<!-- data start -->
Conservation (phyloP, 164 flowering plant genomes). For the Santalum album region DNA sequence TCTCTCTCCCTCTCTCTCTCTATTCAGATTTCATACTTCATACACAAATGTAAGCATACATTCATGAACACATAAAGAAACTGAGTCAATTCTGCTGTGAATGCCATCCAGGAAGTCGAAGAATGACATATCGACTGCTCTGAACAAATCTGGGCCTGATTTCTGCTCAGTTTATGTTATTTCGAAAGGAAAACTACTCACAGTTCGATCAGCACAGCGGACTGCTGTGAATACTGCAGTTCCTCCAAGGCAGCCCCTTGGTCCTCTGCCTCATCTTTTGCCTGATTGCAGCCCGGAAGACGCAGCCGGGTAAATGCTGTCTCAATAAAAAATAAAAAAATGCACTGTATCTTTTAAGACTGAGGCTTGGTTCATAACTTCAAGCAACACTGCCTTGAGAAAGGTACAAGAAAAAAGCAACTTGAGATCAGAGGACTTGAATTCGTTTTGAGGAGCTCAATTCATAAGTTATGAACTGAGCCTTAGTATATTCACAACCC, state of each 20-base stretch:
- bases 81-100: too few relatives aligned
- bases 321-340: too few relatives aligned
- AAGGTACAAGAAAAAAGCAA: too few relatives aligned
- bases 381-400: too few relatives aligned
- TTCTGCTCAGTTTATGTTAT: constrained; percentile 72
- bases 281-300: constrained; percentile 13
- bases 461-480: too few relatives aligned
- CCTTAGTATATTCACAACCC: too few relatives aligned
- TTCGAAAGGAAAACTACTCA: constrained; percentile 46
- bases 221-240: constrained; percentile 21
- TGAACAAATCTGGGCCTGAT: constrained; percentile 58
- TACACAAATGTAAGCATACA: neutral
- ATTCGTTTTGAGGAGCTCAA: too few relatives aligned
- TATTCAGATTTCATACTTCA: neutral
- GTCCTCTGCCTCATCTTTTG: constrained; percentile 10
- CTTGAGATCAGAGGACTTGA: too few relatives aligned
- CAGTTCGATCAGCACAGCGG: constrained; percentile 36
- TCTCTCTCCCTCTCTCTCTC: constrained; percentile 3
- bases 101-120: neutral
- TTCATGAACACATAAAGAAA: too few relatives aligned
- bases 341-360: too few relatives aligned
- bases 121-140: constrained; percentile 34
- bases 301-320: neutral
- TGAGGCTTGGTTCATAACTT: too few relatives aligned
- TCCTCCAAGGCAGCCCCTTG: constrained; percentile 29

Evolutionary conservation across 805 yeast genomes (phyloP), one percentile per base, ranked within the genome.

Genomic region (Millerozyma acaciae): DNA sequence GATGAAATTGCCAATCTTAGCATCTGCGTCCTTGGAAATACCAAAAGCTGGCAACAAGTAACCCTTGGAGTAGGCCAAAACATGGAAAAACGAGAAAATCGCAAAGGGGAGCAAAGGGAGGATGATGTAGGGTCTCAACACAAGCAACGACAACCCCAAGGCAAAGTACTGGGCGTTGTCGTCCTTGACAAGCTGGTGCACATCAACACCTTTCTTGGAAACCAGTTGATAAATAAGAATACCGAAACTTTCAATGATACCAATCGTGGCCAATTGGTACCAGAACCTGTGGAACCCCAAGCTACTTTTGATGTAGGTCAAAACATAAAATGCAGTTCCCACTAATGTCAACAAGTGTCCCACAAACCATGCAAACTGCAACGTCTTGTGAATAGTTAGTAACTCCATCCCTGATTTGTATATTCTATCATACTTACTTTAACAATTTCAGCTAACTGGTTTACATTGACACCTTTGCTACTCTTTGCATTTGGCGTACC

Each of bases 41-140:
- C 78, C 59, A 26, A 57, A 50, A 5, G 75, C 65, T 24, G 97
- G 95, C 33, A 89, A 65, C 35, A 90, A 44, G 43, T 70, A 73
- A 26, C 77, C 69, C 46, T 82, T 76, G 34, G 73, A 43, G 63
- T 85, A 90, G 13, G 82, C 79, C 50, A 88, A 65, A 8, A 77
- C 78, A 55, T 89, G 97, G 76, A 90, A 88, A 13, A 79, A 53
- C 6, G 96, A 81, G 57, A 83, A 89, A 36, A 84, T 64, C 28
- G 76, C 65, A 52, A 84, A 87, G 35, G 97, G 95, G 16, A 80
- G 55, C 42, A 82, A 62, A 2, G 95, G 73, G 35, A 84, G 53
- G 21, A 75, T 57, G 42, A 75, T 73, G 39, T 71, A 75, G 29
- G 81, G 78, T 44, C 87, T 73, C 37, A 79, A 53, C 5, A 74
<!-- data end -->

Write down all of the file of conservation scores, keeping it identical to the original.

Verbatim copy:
Conservation (phyloP, 164 flowering plant genomes). For the Santalum album region DNA sequence TCTCTCTCCCTCTCTCTCTCTATTCAGATTTCATACTTCATACACAAATGTAAGCATACATTCATGAACACATAAAGAAACTGAGTCAATTCTGCTGTGAATGCCATCCAGGAAGTCGAAGAATGACATATCGACTGCTCTGAACAAATCTGGGCCTGATTTCTGCTCAGTTTATGTTATTTCGAAAGGAAAACTACTCACAGTTCGATCAGCACAGCGGACTGCTGTGAATACTGCAGTTCCTCCAAGGCAGCCCCTTGGTCCTCTGCCTCATCTTTTGCCTGATTGCAGCCCGGAAGACGCAGCCGGGTAAATGCTGTCTCAATAAAAAATAAAAAAATGCACTGTATCTTTTAAGACTGAGGCTTGGTTCATAACTTCAAGCAACACTGCCTTGAGAAAGGTACAAGAAAAAAGCAACTTGAGATCAGAGGACTTGAATTCGTTTTGAGGAGCTCAATTCATAAGTTATGAACTGAGCCTTAGTATATTCACAACCC, state of each 20-base stretch:
- bases 81-100: too few relatives aligned
- bases 321-340: too few relatives aligned
- AAGGTACAAGAAAAAAGCAA: too few relatives aligned
- bases 381-400: too few relatives aligned
- TTCTGCTCAGTTTATGTTAT: constrained; percentile 72
- bases 281-300: constrained; percentile 13
- bases 461-480: too few relatives aligned
- CCTTAGTATATTCACAACCC: too few relatives aligned
- TTCGAAAGGAAAACTACTCA: constrained; percentile 46
- bases 221-240: constrained; percentile 21
- TGAACAAATCTGGGCCTGAT: constrained; percentile 58
- TACACAAATGTAAGCATACA: neutral
- ATTCGTTTTGAGGAGCTCAA: too few relatives aligned
- TATTCAGATTTCATACTTCA: neutral
- GTCCTCTGCCTCATCTTTTG: constrained; percentile 10
- CTTGAGATCAGAGGACTTGA: too few relatives aligned
- CAGTTCGATCAGCACAGCGG: constrained; percentile 36
- TCTCTCTCCCTCTCTCTCTC: constrained; percentile 3
- bases 101-120: neutral
- TTCATGAACACATAAAGAAA: too few relatives aligned
- bases 341-360: too few relatives aligned
- bases 121-140: constrained; percentile 34
- bases 301-320: neutral
- TGAGGCTTGGTTCATAACTT: too few relatives aligned
- TCCTCCAAGGCAGCCCCTTG: constrained; percentile 29

Evolutionary conservation across 805 yeast genomes (phyloP), one percentile per base, ranked within the genome.

Genomic region (Millerozyma acaciae): DNA sequence GATGAAATTGCCAATCTTAGCATCTGCGTCCTTGGAAATACCAAAAGCTGGCAACAAGTAACCCTTGGAGTAGGCCAAAACATGGAAAAACGAGAAAATCGCAAAGGGGAGCAAAGGGAGGATGATGTAGGGTCTCAACACAAGCAACGACAACCCCAAGGCAAAGTACTGGGCGTTGTCGTCCTTGACAAGCTGGTGCACATCAACACCTTTCTTGGAAACCAGTTGATAAATAAGAATACCGAAACTTTCAATGATACCAATCGTGGCCAATTGGTACCAGAACCTGTGGAACCCCAAGCTACTTTTGATGTAGGTCAAAACATAAAATGCAGTTCCCACTAATGTCAACAAGTGTCCCACAAACCATGCAAACTGCAACGTCTTGTGAATAGTTAGTAACTCCATCCCTGATTTGTATATTCTATCATACTTACTTTAACAATTTCAGCTAACTGGTTTACATTGACACCTTTGCTACTCTTTGCATTTGGCGTACC

Each of bases 41-140:
- C 78, C 59, A 26, A 57, A 50, A 5, G 75, C 65, T 24, G 97
- G 95, C 33, A 89, A 65, C 35, A 90, A 44, G 43, T 70, A 73
- A 26, C 77, C 69, C 46, T 82, T 76, G 34, G 73, A 43, G 63
- T 85, A 90, G 13, G 82, C 79, C 50, A 88, A 65, A 8, A 77
- C 78, A 55, T 89, G 97, G 76, A 90, A 88, A 13, A 79, A 53
- C 6, G 96, A 81, G 57, A 83, A 89, A 36, A 84, T 64, C 28
- G 76, C 65, A 52, A 84, A 87, G 35, G 97, G 95, G 16, A 80
- G 55, C 42, A 82, A 62, A 2, G 95, G 73, G 35, A 84, G 53
- G 21, A 75, T 57, G 42, A 75, T 73, G 39, T 71, A 75, G 29
- G 81, G 78, T 44, C 87, T 73, C 37, A 79, A 53, C 5, A 74